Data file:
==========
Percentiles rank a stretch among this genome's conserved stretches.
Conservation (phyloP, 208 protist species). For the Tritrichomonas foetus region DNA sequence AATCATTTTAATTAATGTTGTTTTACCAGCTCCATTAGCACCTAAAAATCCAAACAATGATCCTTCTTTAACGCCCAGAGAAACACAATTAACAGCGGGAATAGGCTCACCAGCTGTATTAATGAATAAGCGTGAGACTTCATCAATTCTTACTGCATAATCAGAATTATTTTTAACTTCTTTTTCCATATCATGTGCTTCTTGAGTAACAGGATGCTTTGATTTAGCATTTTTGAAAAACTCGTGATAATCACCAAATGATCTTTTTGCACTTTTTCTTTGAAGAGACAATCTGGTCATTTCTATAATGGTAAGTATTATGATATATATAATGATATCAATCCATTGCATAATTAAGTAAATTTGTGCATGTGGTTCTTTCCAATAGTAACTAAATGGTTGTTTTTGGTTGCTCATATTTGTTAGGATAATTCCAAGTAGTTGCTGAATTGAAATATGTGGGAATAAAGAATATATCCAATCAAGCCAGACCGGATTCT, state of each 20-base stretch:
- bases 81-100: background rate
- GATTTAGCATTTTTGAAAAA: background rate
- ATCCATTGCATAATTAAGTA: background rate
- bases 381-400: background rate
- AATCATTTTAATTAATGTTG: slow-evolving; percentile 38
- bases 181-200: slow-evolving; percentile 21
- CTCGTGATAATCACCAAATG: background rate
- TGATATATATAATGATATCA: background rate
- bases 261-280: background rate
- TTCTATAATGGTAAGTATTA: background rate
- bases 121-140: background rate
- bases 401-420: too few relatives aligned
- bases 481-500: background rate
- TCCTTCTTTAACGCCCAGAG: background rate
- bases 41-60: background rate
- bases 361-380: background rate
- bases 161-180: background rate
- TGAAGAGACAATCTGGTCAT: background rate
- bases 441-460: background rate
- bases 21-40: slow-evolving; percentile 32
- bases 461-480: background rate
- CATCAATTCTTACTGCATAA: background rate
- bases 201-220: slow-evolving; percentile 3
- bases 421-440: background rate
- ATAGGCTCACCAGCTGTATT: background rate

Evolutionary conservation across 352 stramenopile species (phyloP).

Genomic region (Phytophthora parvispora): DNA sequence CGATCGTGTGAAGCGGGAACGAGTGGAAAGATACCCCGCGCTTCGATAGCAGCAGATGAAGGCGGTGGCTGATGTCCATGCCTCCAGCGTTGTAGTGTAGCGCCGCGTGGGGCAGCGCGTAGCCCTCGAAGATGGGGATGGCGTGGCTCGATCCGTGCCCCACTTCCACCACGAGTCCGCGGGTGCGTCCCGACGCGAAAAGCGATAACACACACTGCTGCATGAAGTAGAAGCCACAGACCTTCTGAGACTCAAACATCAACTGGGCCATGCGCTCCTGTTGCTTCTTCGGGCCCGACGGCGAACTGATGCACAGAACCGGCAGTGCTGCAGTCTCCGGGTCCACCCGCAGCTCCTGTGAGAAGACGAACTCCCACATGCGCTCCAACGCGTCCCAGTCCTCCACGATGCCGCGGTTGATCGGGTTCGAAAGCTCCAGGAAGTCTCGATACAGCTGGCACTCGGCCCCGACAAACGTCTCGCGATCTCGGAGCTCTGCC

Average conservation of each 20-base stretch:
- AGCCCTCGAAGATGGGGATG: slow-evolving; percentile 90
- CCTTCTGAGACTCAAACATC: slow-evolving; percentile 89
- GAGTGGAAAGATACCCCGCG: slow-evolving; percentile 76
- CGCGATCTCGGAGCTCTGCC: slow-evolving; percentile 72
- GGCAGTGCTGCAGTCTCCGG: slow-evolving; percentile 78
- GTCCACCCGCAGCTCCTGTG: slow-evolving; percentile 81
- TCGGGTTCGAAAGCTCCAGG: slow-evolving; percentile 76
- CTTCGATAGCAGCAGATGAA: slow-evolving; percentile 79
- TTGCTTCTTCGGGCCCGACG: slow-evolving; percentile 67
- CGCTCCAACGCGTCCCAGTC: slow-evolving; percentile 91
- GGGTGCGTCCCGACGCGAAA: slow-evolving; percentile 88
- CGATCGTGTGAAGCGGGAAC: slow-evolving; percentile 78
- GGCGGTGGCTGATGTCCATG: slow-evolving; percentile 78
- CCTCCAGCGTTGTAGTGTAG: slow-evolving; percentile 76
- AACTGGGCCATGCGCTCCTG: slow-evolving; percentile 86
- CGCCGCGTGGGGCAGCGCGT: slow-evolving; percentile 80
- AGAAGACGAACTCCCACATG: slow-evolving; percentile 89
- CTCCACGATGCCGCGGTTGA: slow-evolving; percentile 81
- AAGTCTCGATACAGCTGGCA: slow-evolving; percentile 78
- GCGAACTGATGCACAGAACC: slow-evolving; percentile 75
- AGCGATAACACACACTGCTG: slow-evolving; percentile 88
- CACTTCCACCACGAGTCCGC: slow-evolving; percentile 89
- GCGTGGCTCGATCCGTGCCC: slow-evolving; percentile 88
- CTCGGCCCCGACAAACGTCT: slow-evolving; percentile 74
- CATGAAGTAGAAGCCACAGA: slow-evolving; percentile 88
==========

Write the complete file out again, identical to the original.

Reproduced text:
Percentiles rank a stretch among this genome's conserved stretches.
Conservation (phyloP, 208 protist species). For the Tritrichomonas foetus region DNA sequence AATCATTTTAATTAATGTTGTTTTACCAGCTCCATTAGCACCTAAAAATCCAAACAATGATCCTTCTTTAACGCCCAGAGAAACACAATTAACAGCGGGAATAGGCTCACCAGCTGTATTAATGAATAAGCGTGAGACTTCATCAATTCTTACTGCATAATCAGAATTATTTTTAACTTCTTTTTCCATATCATGTGCTTCTTGAGTAACAGGATGCTTTGATTTAGCATTTTTGAAAAACTCGTGATAATCACCAAATGATCTTTTTGCACTTTTTCTTTGAAGAGACAATCTGGTCATTTCTATAATGGTAAGTATTATGATATATATAATGATATCAATCCATTGCATAATTAAGTAAATTTGTGCATGTGGTTCTTTCCAATAGTAACTAAATGGTTGTTTTTGGTTGCTCATATTTGTTAGGATAATTCCAAGTAGTTGCTGAATTGAAATATGTGGGAATAAAGAATATATCCAATCAAGCCAGACCGGATTCT, state of each 20-base stretch:
- bases 81-100: background rate
- GATTTAGCATTTTTGAAAAA: background rate
- ATCCATTGCATAATTAAGTA: background rate
- bases 381-400: background rate
- AATCATTTTAATTAATGTTG: slow-evolving; percentile 38
- bases 181-200: slow-evolving; percentile 21
- CTCGTGATAATCACCAAATG: background rate
- TGATATATATAATGATATCA: background rate
- bases 261-280: background rate
- TTCTATAATGGTAAGTATTA: background rate
- bases 121-140: background rate
- bases 401-420: too few relatives aligned
- bases 481-500: background rate
- TCCTTCTTTAACGCCCAGAG: background rate
- bases 41-60: background rate
- bases 361-380: background rate
- bases 161-180: background rate
- TGAAGAGACAATCTGGTCAT: background rate
- bases 441-460: background rate
- bases 21-40: slow-evolving; percentile 32
- bases 461-480: background rate
- CATCAATTCTTACTGCATAA: background rate
- bases 201-220: slow-evolving; percentile 3
- bases 421-440: background rate
- ATAGGCTCACCAGCTGTATT: background rate

Evolutionary conservation across 352 stramenopile species (phyloP).

Genomic region (Phytophthora parvispora): DNA sequence CGATCGTGTGAAGCGGGAACGAGTGGAAAGATACCCCGCGCTTCGATAGCAGCAGATGAAGGCGGTGGCTGATGTCCATGCCTCCAGCGTTGTAGTGTAGCGCCGCGTGGGGCAGCGCGTAGCCCTCGAAGATGGGGATGGCGTGGCTCGATCCGTGCCCCACTTCCACCACGAGTCCGCGGGTGCGTCCCGACGCGAAAAGCGATAACACACACTGCTGCATGAAGTAGAAGCCACAGACCTTCTGAGACTCAAACATCAACTGGGCCATGCGCTCCTGTTGCTTCTTCGGGCCCGACGGCGAACTGATGCACAGAACCGGCAGTGCTGCAGTCTCCGGGTCCACCCGCAGCTCCTGTGAGAAGACGAACTCCCACATGCGCTCCAACGCGTCCCAGTCCTCCACGATGCCGCGGTTGATCGGGTTCGAAAGCTCCAGGAAGTCTCGATACAGCTGGCACTCGGCCCCGACAAACGTCTCGCGATCTCGGAGCTCTGCC

Average conservation of each 20-base stretch:
- AGCCCTCGAAGATGGGGATG: slow-evolving; percentile 90
- CCTTCTGAGACTCAAACATC: slow-evolving; percentile 89
- GAGTGGAAAGATACCCCGCG: slow-evolving; percentile 76
- CGCGATCTCGGAGCTCTGCC: slow-evolving; percentile 72
- GGCAGTGCTGCAGTCTCCGG: slow-evolving; percentile 78
- GTCCACCCGCAGCTCCTGTG: slow-evolving; percentile 81
- TCGGGTTCGAAAGCTCCAGG: slow-evolving; percentile 76
- CTTCGATAGCAGCAGATGAA: slow-evolving; percentile 79
- TTGCTTCTTCGGGCCCGACG: slow-evolving; percentile 67
- CGCTCCAACGCGTCCCAGTC: slow-evolving; percentile 91
- GGGTGCGTCCCGACGCGAAA: slow-evolving; percentile 88
- CGATCGTGTGAAGCGGGAAC: slow-evolving; percentile 78
- GGCGGTGGCTGATGTCCATG: slow-evolving; percentile 78
- CCTCCAGCGTTGTAGTGTAG: slow-evolving; percentile 76
- AACTGGGCCATGCGCTCCTG: slow-evolving; percentile 86
- CGCCGCGTGGGGCAGCGCGT: slow-evolving; percentile 80
- AGAAGACGAACTCCCACATG: slow-evolving; percentile 89
- CTCCACGATGCCGCGGTTGA: slow-evolving; percentile 81
- AAGTCTCGATACAGCTGGCA: slow-evolving; percentile 78
- GCGAACTGATGCACAGAACC: slow-evolving; percentile 75
- AGCGATAACACACACTGCTG: slow-evolving; percentile 88
- CACTTCCACCACGAGTCCGC: slow-evolving; percentile 89
- GCGTGGCTCGATCCGTGCCC: slow-evolving; percentile 88
- CTCGGCCCCGACAAACGTCT: slow-evolving; percentile 74
- CATGAAGTAGAAGCCACAGA: slow-evolving; percentile 88